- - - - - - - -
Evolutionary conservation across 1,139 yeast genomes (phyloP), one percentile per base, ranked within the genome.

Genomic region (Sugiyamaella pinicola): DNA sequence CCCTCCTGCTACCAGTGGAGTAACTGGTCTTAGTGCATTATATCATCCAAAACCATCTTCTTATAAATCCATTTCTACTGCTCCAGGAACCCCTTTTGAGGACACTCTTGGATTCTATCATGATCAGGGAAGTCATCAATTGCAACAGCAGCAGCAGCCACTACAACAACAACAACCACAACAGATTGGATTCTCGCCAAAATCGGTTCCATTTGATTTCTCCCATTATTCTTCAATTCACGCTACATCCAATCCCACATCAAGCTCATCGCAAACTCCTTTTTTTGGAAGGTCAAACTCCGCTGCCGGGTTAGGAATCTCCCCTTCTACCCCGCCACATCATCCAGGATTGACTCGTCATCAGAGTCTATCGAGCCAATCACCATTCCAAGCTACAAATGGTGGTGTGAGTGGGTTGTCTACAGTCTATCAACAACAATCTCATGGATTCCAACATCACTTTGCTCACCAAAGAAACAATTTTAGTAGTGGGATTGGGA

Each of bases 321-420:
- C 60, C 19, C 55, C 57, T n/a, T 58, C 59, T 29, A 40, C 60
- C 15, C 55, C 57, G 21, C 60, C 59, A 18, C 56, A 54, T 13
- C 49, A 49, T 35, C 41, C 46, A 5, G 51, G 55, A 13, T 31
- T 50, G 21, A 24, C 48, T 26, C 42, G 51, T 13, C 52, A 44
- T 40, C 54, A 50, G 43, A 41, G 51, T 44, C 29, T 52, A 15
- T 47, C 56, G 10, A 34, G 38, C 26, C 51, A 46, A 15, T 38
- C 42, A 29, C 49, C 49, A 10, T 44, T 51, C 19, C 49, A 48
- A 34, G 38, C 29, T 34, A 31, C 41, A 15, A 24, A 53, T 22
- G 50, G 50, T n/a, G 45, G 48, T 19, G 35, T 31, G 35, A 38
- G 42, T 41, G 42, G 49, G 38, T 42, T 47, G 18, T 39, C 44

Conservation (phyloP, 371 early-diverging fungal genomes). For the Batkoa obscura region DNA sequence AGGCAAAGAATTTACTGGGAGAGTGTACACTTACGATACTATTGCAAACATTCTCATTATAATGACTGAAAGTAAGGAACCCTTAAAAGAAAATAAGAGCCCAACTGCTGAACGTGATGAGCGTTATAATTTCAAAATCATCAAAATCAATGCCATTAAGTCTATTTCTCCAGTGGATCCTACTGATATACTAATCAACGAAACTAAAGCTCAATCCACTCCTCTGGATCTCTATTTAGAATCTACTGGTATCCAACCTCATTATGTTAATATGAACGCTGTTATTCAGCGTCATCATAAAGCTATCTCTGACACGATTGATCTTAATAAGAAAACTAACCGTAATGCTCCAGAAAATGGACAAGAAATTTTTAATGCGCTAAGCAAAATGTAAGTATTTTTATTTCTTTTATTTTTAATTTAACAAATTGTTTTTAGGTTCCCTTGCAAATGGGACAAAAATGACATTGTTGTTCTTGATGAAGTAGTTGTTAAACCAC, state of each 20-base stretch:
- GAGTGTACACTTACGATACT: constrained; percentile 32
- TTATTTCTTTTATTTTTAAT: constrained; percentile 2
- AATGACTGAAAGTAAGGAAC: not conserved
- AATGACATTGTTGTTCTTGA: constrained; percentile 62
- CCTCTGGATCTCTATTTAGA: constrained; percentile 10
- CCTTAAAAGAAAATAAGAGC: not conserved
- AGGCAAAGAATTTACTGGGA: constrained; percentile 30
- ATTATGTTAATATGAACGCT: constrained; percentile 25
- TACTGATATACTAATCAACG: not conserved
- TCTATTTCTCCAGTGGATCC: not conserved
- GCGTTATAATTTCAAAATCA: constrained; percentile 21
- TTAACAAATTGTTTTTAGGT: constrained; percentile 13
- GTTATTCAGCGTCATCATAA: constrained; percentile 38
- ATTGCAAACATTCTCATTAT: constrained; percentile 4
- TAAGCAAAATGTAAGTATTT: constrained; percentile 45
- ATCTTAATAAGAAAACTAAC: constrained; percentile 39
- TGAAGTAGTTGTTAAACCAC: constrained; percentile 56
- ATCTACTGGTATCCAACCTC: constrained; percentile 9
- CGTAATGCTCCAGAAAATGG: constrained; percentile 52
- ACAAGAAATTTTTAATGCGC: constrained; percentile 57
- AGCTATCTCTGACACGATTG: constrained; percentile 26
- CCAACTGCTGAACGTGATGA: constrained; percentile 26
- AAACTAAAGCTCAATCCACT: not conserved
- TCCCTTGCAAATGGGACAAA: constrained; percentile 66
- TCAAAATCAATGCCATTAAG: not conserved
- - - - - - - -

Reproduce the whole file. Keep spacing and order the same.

Evolutionary conservation across 1,139 yeast genomes (phyloP), one percentile per base, ranked within the genome.

Genomic region (Sugiyamaella pinicola): DNA sequence CCCTCCTGCTACCAGTGGAGTAACTGGTCTTAGTGCATTATATCATCCAAAACCATCTTCTTATAAATCCATTTCTACTGCTCCAGGAACCCCTTTTGAGGACACTCTTGGATTCTATCATGATCAGGGAAGTCATCAATTGCAACAGCAGCAGCAGCCACTACAACAACAACAACCACAACAGATTGGATTCTCGCCAAAATCGGTTCCATTTGATTTCTCCCATTATTCTTCAATTCACGCTACATCCAATCCCACATCAAGCTCATCGCAAACTCCTTTTTTTGGAAGGTCAAACTCCGCTGCCGGGTTAGGAATCTCCCCTTCTACCCCGCCACATCATCCAGGATTGACTCGTCATCAGAGTCTATCGAGCCAATCACCATTCCAAGCTACAAATGGTGGTGTGAGTGGGTTGTCTACAGTCTATCAACAACAATCTCATGGATTCCAACATCACTTTGCTCACCAAAGAAACAATTTTAGTAGTGGGATTGGGA

Each of bases 321-420:
- C 60, C 19, C 55, C 57, T n/a, T 58, C 59, T 29, A 40, C 60
- C 15, C 55, C 57, G 21, C 60, C 59, A 18, C 56, A 54, T 13
- C 49, A 49, T 35, C 41, C 46, A 5, G 51, G 55, A 13, T 31
- T 50, G 21, A 24, C 48, T 26, C 42, G 51, T 13, C 52, A 44
- T 40, C 54, A 50, G 43, A 41, G 51, T 44, C 29, T 52, A 15
- T 47, C 56, G 10, A 34, G 38, C 26, C 51, A 46, A 15, T 38
- C 42, A 29, C 49, C 49, A 10, T 44, T 51, C 19, C 49, A 48
- A 34, G 38, C 29, T 34, A 31, C 41, A 15, A 24, A 53, T 22
- G 50, G 50, T n/a, G 45, G 48, T 19, G 35, T 31, G 35, A 38
- G 42, T 41, G 42, G 49, G 38, T 42, T 47, G 18, T 39, C 44

Conservation (phyloP, 371 early-diverging fungal genomes). For the Batkoa obscura region DNA sequence AGGCAAAGAATTTACTGGGAGAGTGTACACTTACGATACTATTGCAAACATTCTCATTATAATGACTGAAAGTAAGGAACCCTTAAAAGAAAATAAGAGCCCAACTGCTGAACGTGATGAGCGTTATAATTTCAAAATCATCAAAATCAATGCCATTAAGTCTATTTCTCCAGTGGATCCTACTGATATACTAATCAACGAAACTAAAGCTCAATCCACTCCTCTGGATCTCTATTTAGAATCTACTGGTATCCAACCTCATTATGTTAATATGAACGCTGTTATTCAGCGTCATCATAAAGCTATCTCTGACACGATTGATCTTAATAAGAAAACTAACCGTAATGCTCCAGAAAATGGACAAGAAATTTTTAATGCGCTAAGCAAAATGTAAGTATTTTTATTTCTTTTATTTTTAATTTAACAAATTGTTTTTAGGTTCCCTTGCAAATGGGACAAAAATGACATTGTTGTTCTTGATGAAGTAGTTGTTAAACCAC, state of each 20-base stretch:
- GAGTGTACACTTACGATACT: constrained; percentile 32
- TTATTTCTTTTATTTTTAAT: constrained; percentile 2
- AATGACTGAAAGTAAGGAAC: not conserved
- AATGACATTGTTGTTCTTGA: constrained; percentile 62
- CCTCTGGATCTCTATTTAGA: constrained; percentile 10
- CCTTAAAAGAAAATAAGAGC: not conserved
- AGGCAAAGAATTTACTGGGA: constrained; percentile 30
- ATTATGTTAATATGAACGCT: constrained; percentile 25
- TACTGATATACTAATCAACG: not conserved
- TCTATTTCTCCAGTGGATCC: not conserved
- GCGTTATAATTTCAAAATCA: constrained; percentile 21
- TTAACAAATTGTTTTTAGGT: constrained; percentile 13
- GTTATTCAGCGTCATCATAA: constrained; percentile 38
- ATTGCAAACATTCTCATTAT: constrained; percentile 4
- TAAGCAAAATGTAAGTATTT: constrained; percentile 45
- ATCTTAATAAGAAAACTAAC: constrained; percentile 39
- TGAAGTAGTTGTTAAACCAC: constrained; percentile 56
- ATCTACTGGTATCCAACCTC: constrained; percentile 9
- CGTAATGCTCCAGAAAATGG: constrained; percentile 52
- ACAAGAAATTTTTAATGCGC: constrained; percentile 57
- AGCTATCTCTGACACGATTG: constrained; percentile 26
- CCAACTGCTGAACGTGATGA: constrained; percentile 26
- AAACTAAAGCTCAATCCACT: not conserved
- TCCCTTGCAAATGGGACAAA: constrained; percentile 66
- TCAAAATCAATGCCATTAAG: not conserved